Although we love stories with happy endings, this is not always possible where an abuser is involved.

If you are concerned that you may be in an abusive relationship it is always good to confidentially talk to someone outside of that relationship such as your doctor.  Being able to share your concerns is the first step towards breaking free.  The UK has a great resource in Relate a relationship counselling service.

I would like to thank the following for their help with consolidating my thoughts for this article:

In the final part of this series I will look at how to remain abuse-free.

Until then, take care …

 

Posted in abuse, anxiety, barriers to relationship, being real, depression, despair, emotional abuse, emotional control, freedom, hope, manipulation, relationships, vulnerable | Tagged , , , , , , , , , , | Leave a comment

Recognising Manipulation & Emotional Abuse (3): Tricks & Tactics Used By Emotional Manipulators & Abusers

(Emotional Abuse Is Harder To See From The Outside But Equally Devastating To The Victim)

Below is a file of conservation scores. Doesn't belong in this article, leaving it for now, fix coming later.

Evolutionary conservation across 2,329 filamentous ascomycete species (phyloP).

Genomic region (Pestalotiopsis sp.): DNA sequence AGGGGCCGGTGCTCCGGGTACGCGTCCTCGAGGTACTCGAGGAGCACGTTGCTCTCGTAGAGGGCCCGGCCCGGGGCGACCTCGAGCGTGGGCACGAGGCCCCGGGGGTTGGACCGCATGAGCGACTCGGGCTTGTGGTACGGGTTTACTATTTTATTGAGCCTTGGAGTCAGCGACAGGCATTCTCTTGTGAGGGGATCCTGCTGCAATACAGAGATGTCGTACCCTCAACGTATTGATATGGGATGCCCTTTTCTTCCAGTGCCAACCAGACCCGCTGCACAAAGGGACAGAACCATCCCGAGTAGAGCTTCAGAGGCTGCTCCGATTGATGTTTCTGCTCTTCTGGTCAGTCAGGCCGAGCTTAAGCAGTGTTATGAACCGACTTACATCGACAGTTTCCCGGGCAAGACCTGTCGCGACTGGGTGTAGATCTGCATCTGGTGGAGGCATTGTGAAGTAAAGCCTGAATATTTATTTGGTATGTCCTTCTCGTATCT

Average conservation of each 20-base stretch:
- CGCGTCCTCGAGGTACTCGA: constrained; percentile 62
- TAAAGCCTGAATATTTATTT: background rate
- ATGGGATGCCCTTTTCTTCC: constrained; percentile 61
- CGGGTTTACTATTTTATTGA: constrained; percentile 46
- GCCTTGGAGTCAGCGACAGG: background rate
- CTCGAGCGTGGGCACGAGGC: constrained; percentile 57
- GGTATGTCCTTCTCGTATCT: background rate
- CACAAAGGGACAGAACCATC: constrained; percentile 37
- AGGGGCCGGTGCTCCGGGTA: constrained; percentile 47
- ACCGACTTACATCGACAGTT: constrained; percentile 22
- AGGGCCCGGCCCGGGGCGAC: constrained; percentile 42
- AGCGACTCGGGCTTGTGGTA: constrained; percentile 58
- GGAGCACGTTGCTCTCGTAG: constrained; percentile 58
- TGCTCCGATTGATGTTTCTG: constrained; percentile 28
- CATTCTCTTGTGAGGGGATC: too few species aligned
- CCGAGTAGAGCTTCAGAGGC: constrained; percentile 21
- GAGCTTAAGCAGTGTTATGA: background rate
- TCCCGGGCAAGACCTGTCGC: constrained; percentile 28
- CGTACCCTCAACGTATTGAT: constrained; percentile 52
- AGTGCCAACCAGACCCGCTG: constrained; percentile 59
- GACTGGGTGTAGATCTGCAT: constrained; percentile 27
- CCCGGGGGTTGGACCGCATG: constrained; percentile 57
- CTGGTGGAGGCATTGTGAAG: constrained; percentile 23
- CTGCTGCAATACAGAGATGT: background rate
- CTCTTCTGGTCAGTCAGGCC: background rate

Emotional Abuse Is Harder To See From The Outside But Equally Devastating To The Victim

Today, in this Third Part of a 5-Part series I use real-life examples to examine how emotional abusers & manipulators use their ‘weapons‘  in everyday settings to achieve their aims.

Over many years I have witnessed & been on the receiving end of emotional abusers & manipulators.  The problem is that at the time it is often very difficult to see or understand what is happening: we just assume that there is something wrong with us or it is something of our making.  Unless we are able to recognise the situation, the abuser & their behaviours for what they are, we will become entrapped in a mesh of confusion & be constantly unhappy, stressed or even neurotic.